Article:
Decisions sheet – help in making decisions!

What is a decision sheet?


You have many options, eg when it comes to choosing a supplier of a good or service that is similar at first glance. So what’s the decision? Whom to decide? Who to start cooperation with?

In answering this question will help just a decision sheet, and more precisely – the data we get based on it.

A decision sheet is a kind of data compilation that allows us to compare various types of information that we are interested in in a very simple and graphic way. Thanks to such a statement, the decision making process is much simpler. Our choice is connected with the assessment and weight of individual criteria, important from the point of view of the subsequent operation of, for example, the service provided.


Such a decision-making method is often used in the selection of various types of suppliers of tools, equipment or services.

What gives us the use of a decision sheet?


The decision sheet is built in such a way that it contains all the parameters and information relevant for a given issue. Thanks to this, in one place are all the necessary information and values needed for decision-makers.

This way of presenting data also eliminates the need to verify, search and check certain key information from a decision point of view. Everything you need is in one place.



How to prepare a decision sheet?


First of all REMEMBER! – the decision sheet is to serve You! and make it easier for you to make decisions related to your project, task, need.


Therefore, keep its basic function and clearly present the key data in the decision making process.

So what should you do?



3 steps to develop the perfect decision sheet:


1. Choose criteria and other relevant elements that will influence the decision you make.

2. Set a score and evaluate each criterion and element you indicate as important in the decision making process. Evaluate all, for example, suppliers or service variants.

3. Sum up the points awarded to individual suppliers or service variants, and then classify the results.

Sample supplier evaluation sheet (downloadable as an attachment in the editable version):



1 # Selection of criteria and other important elements that have an impact on the decision-making process


To take the right (in given business conditions) decision, you need to use the appropriate criteria.

Which criteria you choose will affect the quality of the decision you make or the people responsible for it.

Examples of characteristics important when choosing a supplier of a new device or goods are:

– quality of devices / goods made

– type of materials from which devices / goods are made

– supplier’s know-how (ie whether or not a device supplier specializes in their production and service)

– experience in working with a supplier (if it is so)

– timely completion of the order / delivery

– availability and quality of the website

– possession of certificates

– frequency and volume of deliveries

– price

– warranty

– complaints and their service

etc ….



All criteria collected should be divided into groups:

A. “Must have” – necessity, given conditions must be met.

B. “Nice to have” – good, if the conditions are met, are met.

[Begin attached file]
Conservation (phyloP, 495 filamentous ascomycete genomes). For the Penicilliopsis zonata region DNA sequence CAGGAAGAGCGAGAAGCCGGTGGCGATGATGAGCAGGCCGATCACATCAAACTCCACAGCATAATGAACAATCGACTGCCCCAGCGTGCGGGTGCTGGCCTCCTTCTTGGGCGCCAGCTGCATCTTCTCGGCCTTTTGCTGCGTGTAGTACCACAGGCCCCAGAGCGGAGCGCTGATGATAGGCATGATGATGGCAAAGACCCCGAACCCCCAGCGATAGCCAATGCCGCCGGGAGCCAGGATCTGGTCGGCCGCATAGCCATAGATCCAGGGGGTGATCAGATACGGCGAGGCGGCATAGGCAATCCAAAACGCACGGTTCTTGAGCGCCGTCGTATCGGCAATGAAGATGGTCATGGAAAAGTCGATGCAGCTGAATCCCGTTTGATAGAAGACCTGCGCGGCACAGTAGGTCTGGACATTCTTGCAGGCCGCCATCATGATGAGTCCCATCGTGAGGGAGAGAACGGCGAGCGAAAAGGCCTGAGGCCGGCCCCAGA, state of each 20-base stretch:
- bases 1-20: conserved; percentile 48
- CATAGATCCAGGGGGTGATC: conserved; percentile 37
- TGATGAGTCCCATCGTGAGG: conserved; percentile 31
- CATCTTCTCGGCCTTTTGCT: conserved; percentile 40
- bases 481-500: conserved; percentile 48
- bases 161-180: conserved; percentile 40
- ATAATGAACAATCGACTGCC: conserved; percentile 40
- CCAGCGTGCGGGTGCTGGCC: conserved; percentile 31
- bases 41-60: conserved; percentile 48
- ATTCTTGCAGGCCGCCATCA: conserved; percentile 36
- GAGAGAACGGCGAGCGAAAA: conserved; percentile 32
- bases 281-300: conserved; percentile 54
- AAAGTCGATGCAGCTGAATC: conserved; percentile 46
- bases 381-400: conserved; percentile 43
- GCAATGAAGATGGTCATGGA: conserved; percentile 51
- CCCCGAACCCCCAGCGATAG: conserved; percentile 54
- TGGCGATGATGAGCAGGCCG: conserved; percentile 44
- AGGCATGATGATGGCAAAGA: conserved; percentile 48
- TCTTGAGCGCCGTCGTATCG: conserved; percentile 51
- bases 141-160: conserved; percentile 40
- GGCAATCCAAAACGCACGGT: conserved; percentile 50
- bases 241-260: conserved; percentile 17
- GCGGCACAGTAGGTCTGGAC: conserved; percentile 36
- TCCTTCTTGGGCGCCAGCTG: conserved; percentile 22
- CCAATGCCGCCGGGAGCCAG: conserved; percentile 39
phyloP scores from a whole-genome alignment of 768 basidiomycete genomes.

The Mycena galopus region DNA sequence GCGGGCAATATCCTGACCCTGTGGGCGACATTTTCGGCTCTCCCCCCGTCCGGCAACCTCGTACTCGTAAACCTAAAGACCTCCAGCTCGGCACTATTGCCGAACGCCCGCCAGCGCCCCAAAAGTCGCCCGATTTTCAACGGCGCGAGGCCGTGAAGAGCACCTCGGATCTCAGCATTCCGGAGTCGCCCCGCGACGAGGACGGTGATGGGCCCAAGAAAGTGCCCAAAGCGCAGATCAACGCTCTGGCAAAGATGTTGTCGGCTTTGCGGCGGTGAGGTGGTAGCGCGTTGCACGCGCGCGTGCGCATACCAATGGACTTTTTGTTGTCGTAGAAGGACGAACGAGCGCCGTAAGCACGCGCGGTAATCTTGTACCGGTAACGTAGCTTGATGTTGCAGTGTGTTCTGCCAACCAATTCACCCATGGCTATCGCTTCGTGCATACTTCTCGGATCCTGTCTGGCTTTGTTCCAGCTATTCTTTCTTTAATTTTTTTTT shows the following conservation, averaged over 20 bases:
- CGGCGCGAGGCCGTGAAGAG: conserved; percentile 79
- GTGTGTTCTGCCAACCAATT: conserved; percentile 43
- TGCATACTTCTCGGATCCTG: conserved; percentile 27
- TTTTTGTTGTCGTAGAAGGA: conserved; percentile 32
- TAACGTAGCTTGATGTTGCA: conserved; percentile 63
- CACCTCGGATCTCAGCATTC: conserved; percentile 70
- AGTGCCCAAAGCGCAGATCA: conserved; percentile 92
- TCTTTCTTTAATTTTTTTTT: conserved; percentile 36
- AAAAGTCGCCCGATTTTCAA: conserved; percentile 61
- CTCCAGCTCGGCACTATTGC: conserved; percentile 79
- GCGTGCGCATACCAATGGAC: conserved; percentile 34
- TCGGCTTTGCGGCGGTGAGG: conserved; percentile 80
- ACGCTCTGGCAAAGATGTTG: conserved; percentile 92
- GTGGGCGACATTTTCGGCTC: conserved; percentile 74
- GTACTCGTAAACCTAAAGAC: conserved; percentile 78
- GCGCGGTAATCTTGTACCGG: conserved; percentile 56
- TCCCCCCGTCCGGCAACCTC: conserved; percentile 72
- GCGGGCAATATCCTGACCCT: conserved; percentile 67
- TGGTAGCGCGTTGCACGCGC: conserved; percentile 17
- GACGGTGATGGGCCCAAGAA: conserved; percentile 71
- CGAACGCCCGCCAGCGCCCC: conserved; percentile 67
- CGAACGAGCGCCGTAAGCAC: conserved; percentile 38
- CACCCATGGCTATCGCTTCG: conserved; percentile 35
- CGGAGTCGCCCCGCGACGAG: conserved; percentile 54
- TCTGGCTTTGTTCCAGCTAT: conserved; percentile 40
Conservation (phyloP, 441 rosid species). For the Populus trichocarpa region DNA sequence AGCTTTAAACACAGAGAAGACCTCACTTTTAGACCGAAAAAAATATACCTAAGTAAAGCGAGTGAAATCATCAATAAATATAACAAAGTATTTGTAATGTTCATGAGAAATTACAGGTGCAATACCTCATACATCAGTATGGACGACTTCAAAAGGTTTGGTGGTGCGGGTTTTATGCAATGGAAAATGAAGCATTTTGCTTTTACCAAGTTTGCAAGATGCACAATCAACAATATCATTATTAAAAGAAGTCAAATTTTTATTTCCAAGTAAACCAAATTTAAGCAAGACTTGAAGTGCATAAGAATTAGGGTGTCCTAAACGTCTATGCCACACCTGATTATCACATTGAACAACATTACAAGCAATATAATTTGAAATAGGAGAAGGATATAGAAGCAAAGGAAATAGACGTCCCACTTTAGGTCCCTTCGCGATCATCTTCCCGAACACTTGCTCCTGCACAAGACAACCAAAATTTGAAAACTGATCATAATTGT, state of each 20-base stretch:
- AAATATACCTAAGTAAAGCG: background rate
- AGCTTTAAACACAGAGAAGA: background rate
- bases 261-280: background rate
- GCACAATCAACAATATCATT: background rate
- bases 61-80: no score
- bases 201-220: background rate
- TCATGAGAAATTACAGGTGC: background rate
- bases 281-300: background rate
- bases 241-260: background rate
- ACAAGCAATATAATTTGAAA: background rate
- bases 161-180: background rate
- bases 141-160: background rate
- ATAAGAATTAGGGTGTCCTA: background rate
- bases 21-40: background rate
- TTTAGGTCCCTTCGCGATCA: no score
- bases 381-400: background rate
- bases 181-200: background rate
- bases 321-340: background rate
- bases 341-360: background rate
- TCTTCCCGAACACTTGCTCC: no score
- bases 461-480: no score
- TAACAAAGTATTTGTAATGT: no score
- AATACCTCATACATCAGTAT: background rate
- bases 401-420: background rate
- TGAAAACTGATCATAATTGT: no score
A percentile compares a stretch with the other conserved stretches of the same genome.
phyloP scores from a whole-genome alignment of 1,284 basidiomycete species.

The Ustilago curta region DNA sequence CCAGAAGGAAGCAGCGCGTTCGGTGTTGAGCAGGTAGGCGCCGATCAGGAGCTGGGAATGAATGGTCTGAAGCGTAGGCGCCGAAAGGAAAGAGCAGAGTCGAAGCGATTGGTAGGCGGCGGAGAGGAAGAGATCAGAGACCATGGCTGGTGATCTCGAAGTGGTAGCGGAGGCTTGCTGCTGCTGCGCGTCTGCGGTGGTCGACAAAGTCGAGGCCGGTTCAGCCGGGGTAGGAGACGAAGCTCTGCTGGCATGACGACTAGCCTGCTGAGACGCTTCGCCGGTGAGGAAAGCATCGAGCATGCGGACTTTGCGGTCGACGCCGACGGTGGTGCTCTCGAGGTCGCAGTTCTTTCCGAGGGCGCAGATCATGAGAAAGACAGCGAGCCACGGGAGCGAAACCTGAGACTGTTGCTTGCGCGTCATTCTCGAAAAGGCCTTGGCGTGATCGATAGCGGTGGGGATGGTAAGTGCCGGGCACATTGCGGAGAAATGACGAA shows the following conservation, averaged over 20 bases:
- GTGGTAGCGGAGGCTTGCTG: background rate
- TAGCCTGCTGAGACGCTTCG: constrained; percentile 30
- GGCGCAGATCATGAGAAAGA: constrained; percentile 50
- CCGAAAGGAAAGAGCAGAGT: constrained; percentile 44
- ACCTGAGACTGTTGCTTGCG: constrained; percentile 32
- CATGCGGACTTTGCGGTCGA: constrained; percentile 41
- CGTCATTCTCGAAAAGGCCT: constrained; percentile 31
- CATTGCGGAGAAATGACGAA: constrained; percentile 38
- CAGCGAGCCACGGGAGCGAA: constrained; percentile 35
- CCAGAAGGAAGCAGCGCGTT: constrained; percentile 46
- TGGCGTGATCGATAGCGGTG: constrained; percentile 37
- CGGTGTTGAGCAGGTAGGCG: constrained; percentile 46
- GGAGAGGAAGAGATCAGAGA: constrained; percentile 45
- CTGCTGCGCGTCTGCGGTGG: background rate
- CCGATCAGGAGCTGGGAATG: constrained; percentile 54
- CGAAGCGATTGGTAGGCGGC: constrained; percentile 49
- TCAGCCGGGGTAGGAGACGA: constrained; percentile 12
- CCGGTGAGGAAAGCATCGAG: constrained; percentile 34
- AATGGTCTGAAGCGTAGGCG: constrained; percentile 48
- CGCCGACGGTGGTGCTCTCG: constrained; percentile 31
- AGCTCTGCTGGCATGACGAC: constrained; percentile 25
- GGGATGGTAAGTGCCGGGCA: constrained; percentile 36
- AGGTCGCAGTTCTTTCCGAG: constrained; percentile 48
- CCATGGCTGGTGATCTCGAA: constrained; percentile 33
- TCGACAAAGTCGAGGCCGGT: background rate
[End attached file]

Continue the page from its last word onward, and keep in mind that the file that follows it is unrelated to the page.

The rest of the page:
If a given supplier does not meet any of the criteria of A., it is not taken into account in the further decision-making process at all.

From this it follows that in fact the choice of the Group B criteria is decisive for the selection of the optimal solution. A very important point in the assessment of these criteria is the determination of their importance (that is, validity from the point of view of our expectations).



2 # Scoring and evaluation of criteria and elements indicated as important in the decision-making process.



Number of points awarded for a given criterion x criterion weight = number of points awarded for a given supplier for a given criterion




3 # The sum of points awarded to individual suppliers / service variants and classification of results.

At this stage, it remains only to sum up the points awarded for individual criteria for each of the analyzed, eg suppliers. The results obtained should be classified according to the principle – from the largest number of points to the smallest. You can also specify specific ranges of values and base them on selection.

If a more complex decision-making process is involved, in which it is difficult to determine the weights for some of the relevant criteria, then it is most reasonable to compare the validity of each criterion with all others.

Example 1 – matrix for comparing the validity of criteria

The matrix for comparing the validity of criteria is an excellent tool for assessing, or rather comparing, various criteria for which it is difficult to determine the weight.

The method of evaluation here is to compare all criteria with each other. Of course, we compare the criteria from group B, meaning “Nice to have” 🙂

When juxtaposing two values, we choose the one that we feel is more important, and we enter this value in the matrix.

By analyzing the frequency of occurrence of individual criteria, appropriate weights can be assigned.
What weights will be assigned to individual criteria is the resultant of the frequency of occurrence of this criterion in the matrix and our subjective feeling.

It is not necessary to assign each weight value on a scale from 0-10. Also, criteria with the same number of occurrences can be assessed by us in a different weight way.

Example 2 – decision sheet (rating of the chair supplier)

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